# Calculating Surface Area around a Vertical Line: Tips and Tricks"

• yeuVi
In summary, the function has a surface area that is described by the integral of the radical term and the distance between the line segment and the axis of rotation. If you substitute y with (y+3), you need to change the circumference of the circle around the axis for that value of y.
yeuVi

How do you find a surface area of a function around a vertical line?

For example: surface of $$\ y=x^3$$ between $$\ 0<= x <= 3$$, rotating around $$\ x=4$$?

I tried the formula for finding surface area, but I confuse with that vertical line x=4... what should I do?

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How would you set up the integral if it asked you to rotate it around the y-axis and what change can you make to account for this difference?

If around the y-axis, then the integral should be

$$\int 2\pi*y^{1/3}* \sqrt{1+ {1/9}*y^{-4/3}}*dy$$

right? From then, what change should I make to adjust with that x=3 vertical line?

Well, I just need to know how to adjust that integral with the vertical line at x=3... the formula is easy, but the interval of integral should be ...?

yeuVi said:
If around the y-axis, then the integral should be

$$\int 2\pi*y^{1/3}* \sqrt{1+ {1/9}*y^{-4/3}}*dy$$

right? From then, what change should I make to adjust with that x=3 vertical line?

Your integral for around the axis x = 0 contains the radical term that represents the line segment along the curve from y to y + dy. It also contains a term that represents the distance of that line segment from the axis of rotation related to computing the circumference of the circle around the axis. If you move to a new axis, the thing that changes is the circumference of the circle around the axis of rotation. How far are you from the new axis of rotation for each value of y?

Im sorry... You lost me... I guess what u try to say is that I substituted y with (y+3) in the integral formula?

yeuVi said:
Im sorry... You lost me... I guess what u try to say is that I substituted y with (y+3) in the integral formula?

The integral you wrote for rotation around x = 0 was

$$\int 2\pi*y^{1/3}* \sqrt{1+ {1/9}*y^{-4/3}}*dy$$

The part of the integrand that is

$$2\pi*y^{1/3$$

is the circumference of a circle around the x = 0 axis of rotation corresponding to any particular value of y = x^3. The radical term times dy is the length of the curve y = x^3 between a particular value of y and y + dy. Isn't that how you found the integrand?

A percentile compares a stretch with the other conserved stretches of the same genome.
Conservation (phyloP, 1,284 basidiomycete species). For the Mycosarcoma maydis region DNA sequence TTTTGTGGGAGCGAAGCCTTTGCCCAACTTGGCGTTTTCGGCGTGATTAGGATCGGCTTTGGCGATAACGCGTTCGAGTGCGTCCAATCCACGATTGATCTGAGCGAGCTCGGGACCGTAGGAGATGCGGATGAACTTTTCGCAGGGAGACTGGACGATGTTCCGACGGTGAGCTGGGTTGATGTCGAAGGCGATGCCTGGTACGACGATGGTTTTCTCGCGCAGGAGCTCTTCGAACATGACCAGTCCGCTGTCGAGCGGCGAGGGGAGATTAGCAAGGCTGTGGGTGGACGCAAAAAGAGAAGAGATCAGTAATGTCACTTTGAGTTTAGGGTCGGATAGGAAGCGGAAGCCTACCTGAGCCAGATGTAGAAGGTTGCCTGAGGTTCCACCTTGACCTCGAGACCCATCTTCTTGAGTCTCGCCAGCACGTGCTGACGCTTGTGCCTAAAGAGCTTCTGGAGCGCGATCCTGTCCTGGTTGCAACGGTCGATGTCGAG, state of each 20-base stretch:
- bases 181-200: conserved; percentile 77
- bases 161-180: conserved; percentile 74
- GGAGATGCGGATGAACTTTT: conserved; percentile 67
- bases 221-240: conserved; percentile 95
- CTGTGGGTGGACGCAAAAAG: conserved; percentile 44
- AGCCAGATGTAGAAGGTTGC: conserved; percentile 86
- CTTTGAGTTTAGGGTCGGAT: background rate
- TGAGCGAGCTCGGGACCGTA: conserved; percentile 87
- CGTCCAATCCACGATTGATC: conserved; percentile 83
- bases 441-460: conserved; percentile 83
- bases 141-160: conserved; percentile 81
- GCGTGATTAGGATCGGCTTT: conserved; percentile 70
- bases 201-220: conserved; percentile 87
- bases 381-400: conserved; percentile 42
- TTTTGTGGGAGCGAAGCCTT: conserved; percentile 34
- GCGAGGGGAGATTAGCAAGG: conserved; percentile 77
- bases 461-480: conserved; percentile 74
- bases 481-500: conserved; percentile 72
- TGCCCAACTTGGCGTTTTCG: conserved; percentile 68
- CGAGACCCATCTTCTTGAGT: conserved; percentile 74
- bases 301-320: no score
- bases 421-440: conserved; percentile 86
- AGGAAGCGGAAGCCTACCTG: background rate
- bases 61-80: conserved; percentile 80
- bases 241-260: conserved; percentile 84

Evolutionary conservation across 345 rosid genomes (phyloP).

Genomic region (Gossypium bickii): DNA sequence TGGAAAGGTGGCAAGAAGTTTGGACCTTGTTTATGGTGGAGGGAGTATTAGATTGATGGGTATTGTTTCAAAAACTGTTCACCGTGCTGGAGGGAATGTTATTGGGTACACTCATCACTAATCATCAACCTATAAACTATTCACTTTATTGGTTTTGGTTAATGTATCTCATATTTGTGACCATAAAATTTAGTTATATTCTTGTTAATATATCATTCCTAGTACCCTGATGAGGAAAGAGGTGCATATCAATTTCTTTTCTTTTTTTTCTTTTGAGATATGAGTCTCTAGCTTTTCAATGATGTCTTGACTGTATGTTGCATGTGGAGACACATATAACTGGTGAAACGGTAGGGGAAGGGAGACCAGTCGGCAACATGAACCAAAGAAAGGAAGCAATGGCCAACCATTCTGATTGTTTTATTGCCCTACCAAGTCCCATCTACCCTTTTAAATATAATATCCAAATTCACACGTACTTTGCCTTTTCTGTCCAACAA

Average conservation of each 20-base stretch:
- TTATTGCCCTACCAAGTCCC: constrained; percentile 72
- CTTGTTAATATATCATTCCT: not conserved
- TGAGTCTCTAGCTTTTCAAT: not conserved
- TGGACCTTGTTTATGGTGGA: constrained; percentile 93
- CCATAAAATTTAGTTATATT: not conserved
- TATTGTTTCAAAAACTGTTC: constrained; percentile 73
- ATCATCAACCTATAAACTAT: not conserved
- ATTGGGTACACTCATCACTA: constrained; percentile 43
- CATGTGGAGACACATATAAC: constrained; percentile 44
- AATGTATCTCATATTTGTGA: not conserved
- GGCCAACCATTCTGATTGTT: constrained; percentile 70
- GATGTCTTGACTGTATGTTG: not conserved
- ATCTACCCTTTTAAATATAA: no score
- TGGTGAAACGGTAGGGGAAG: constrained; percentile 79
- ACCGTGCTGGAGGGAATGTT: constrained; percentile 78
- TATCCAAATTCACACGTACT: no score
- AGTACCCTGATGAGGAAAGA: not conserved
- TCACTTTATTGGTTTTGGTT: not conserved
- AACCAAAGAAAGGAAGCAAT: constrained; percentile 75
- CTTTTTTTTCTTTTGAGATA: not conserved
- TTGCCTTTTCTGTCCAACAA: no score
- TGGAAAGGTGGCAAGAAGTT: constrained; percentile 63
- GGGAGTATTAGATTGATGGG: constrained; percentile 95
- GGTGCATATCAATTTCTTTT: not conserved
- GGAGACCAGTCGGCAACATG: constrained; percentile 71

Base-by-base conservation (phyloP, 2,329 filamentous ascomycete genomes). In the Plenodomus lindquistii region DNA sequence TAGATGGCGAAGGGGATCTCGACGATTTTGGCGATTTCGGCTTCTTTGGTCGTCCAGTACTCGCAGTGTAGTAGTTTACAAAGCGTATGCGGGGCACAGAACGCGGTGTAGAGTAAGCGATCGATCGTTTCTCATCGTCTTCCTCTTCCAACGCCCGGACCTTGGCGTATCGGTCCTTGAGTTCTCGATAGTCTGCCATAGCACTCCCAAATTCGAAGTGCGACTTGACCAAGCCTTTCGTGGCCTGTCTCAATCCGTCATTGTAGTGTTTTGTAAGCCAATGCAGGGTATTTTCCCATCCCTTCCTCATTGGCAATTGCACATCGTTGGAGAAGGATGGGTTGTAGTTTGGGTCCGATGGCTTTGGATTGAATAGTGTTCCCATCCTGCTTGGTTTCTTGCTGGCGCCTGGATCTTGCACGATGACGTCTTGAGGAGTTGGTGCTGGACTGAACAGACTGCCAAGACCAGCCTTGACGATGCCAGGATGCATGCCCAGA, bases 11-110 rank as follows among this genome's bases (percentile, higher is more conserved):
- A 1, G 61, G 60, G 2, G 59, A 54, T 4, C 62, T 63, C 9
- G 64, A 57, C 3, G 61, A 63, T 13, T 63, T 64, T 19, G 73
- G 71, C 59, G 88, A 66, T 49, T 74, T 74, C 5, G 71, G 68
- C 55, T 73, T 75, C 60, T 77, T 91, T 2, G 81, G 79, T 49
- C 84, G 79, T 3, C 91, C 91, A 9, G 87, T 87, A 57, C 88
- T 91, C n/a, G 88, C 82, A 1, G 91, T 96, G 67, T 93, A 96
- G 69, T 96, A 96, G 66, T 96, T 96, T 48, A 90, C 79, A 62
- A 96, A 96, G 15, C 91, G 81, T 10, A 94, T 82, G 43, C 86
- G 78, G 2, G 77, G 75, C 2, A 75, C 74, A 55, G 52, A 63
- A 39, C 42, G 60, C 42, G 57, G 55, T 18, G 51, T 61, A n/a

What you must change is not the length of the curve between y and y + dy. You must change the circumference of the circle around the axis for that value of y. The new radius of the circle would be (4 - x) expressed in terms of y. Do you see why? Draw the curve and the axis of rotation.

Thank you very much... now I got the problem...^_^

## 1. What is surface area?

Surface area is the total area of all the surfaces of a three-dimensional object. It is measured in square units, such as square meters or square inches.

## 2. How do you calculate surface area?

The formula for calculating surface area depends on the shape of the object. For example, the surface area of a cube is found by multiplying the length of one side by six, while the surface area of a cylinder is calculated by multiplying the circumference of the base by the height and adding the area of the top and bottom circles.

## 3. Why is surface area important?

Surface area is important because it helps us understand the amount of material needed to cover or coat an object. It also plays a role in many scientific and engineering applications, such as heat transfer and chemical reactions.

## 4. What is the difference between surface area and volume?

Surface area is the measure of the total area of all the surfaces of an object, while volume is the measure of the space inside an object. In other words, surface area is the measurement of the outside of an object, while volume is the measurement of the inside.

## 5. How does surface area affect the properties of an object?

The surface area of an object can affect its properties in several ways. For example, a larger surface area can increase the rate of heat transfer, while a smaller surface area can decrease it. In chemical reactions, a larger surface area can increase the surface area for reactants to come in contact, leading to a faster reaction rate. In terms of strength, a larger surface area can distribute weight and force more evenly, making an object stronger.

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